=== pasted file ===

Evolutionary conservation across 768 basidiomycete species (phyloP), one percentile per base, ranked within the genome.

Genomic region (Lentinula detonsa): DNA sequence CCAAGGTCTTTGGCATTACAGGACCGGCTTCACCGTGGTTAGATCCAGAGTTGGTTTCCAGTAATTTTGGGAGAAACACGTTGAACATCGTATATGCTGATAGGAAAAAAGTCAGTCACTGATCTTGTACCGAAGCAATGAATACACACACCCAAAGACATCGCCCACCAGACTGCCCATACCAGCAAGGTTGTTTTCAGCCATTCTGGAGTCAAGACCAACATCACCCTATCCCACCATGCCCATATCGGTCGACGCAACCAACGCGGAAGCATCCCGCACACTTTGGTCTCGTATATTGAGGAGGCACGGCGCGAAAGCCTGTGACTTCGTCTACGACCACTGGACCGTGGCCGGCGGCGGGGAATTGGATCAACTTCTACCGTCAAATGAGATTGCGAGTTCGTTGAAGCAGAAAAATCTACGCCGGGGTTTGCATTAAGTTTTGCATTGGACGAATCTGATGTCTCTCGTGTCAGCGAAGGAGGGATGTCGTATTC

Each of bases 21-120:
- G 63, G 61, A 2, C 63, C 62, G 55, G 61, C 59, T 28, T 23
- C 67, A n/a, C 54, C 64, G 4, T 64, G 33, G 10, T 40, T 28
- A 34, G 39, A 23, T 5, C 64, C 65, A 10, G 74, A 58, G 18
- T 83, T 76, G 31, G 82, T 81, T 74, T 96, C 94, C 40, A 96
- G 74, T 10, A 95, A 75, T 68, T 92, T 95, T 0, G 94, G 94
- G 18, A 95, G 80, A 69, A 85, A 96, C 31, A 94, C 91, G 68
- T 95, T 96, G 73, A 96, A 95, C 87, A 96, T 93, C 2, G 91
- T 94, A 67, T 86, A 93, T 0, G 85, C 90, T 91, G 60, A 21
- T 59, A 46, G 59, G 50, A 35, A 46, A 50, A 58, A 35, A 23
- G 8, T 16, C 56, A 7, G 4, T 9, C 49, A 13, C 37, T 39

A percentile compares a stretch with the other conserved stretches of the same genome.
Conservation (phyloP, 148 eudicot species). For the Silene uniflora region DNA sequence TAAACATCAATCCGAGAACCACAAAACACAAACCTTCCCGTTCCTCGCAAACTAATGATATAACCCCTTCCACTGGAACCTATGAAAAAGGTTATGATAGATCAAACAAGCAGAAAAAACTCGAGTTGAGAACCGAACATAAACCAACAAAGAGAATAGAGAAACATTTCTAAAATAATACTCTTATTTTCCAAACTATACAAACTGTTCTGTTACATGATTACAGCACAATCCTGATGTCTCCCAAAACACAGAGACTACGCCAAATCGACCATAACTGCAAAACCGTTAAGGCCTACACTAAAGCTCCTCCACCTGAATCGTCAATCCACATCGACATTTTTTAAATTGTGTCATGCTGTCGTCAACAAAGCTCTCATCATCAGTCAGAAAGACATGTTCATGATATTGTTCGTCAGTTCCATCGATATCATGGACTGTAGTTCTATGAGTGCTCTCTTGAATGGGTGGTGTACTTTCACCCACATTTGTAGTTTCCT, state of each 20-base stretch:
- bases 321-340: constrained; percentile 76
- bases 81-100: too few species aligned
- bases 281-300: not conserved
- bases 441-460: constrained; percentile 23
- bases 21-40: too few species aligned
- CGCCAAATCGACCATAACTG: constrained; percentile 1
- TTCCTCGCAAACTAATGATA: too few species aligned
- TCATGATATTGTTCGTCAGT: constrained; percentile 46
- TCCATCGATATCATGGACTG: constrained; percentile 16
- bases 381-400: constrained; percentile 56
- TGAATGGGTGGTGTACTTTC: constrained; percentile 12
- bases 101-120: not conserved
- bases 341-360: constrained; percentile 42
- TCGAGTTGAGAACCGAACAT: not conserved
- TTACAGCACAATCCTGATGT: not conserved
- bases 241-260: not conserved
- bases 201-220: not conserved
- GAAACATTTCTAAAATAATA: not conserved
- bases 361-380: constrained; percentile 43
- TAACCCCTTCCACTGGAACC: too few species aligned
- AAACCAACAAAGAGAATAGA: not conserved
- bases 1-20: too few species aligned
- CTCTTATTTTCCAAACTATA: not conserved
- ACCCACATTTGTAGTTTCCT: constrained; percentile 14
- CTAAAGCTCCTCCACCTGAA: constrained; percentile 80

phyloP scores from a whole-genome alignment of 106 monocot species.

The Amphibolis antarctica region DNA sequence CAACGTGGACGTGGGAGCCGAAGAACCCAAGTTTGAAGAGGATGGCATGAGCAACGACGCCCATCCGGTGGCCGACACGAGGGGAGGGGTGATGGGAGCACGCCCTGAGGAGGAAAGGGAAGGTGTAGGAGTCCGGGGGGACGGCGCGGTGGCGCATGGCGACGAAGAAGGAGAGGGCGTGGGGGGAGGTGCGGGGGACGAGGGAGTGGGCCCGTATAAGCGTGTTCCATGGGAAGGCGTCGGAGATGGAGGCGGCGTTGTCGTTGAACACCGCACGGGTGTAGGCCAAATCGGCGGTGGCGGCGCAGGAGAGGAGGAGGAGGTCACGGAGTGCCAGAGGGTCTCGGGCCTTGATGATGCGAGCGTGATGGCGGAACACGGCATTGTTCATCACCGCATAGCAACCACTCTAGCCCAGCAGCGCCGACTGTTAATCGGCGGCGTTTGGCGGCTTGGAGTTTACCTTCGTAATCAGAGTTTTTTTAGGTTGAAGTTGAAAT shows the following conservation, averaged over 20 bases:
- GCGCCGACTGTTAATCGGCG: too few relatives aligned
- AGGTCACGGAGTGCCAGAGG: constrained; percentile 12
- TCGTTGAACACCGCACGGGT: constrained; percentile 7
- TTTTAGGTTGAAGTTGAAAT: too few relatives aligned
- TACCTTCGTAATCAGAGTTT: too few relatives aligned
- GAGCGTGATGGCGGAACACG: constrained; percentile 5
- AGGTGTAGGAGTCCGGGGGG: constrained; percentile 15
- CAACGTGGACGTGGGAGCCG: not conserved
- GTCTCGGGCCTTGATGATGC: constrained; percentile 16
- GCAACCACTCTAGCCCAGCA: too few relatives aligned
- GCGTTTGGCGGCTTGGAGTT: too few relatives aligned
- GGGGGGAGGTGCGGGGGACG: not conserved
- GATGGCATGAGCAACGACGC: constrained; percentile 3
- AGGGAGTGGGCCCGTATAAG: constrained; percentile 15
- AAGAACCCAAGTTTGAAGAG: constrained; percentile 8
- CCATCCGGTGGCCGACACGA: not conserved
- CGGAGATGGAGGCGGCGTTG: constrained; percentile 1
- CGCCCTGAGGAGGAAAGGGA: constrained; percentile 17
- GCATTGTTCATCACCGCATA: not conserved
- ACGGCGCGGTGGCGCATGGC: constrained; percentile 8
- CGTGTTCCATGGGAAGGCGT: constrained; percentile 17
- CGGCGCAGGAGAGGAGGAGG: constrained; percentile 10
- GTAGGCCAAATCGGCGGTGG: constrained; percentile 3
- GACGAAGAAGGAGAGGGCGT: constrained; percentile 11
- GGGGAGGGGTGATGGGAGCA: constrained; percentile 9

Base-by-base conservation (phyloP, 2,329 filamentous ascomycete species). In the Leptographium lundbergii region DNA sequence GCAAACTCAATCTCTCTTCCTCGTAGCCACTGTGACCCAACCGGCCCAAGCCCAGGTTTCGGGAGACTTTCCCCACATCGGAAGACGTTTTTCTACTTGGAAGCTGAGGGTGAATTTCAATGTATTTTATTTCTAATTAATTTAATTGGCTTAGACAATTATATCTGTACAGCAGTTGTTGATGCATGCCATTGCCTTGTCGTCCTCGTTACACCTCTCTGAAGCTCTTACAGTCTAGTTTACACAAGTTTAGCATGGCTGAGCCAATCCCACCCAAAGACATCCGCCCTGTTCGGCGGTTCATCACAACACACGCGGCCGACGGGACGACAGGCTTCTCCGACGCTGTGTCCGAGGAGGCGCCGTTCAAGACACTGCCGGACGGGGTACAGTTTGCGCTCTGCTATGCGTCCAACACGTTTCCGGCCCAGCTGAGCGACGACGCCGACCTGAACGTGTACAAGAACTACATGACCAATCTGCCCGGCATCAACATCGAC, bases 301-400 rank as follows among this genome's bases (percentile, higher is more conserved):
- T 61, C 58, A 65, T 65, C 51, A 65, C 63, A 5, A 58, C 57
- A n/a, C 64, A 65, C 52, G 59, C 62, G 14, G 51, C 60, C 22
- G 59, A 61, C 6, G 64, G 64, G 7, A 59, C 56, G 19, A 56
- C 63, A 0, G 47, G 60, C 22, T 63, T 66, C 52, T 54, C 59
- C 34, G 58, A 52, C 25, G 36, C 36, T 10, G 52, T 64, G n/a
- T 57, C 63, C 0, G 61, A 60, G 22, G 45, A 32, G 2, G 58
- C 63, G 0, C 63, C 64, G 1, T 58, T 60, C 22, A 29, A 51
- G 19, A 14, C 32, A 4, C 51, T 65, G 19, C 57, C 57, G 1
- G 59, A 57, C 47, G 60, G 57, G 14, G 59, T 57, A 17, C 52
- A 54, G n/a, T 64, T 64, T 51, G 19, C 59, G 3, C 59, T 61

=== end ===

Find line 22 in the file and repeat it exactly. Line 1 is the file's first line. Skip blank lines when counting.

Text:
- TTCCTCGCAAACTAATGATA: too few species aligned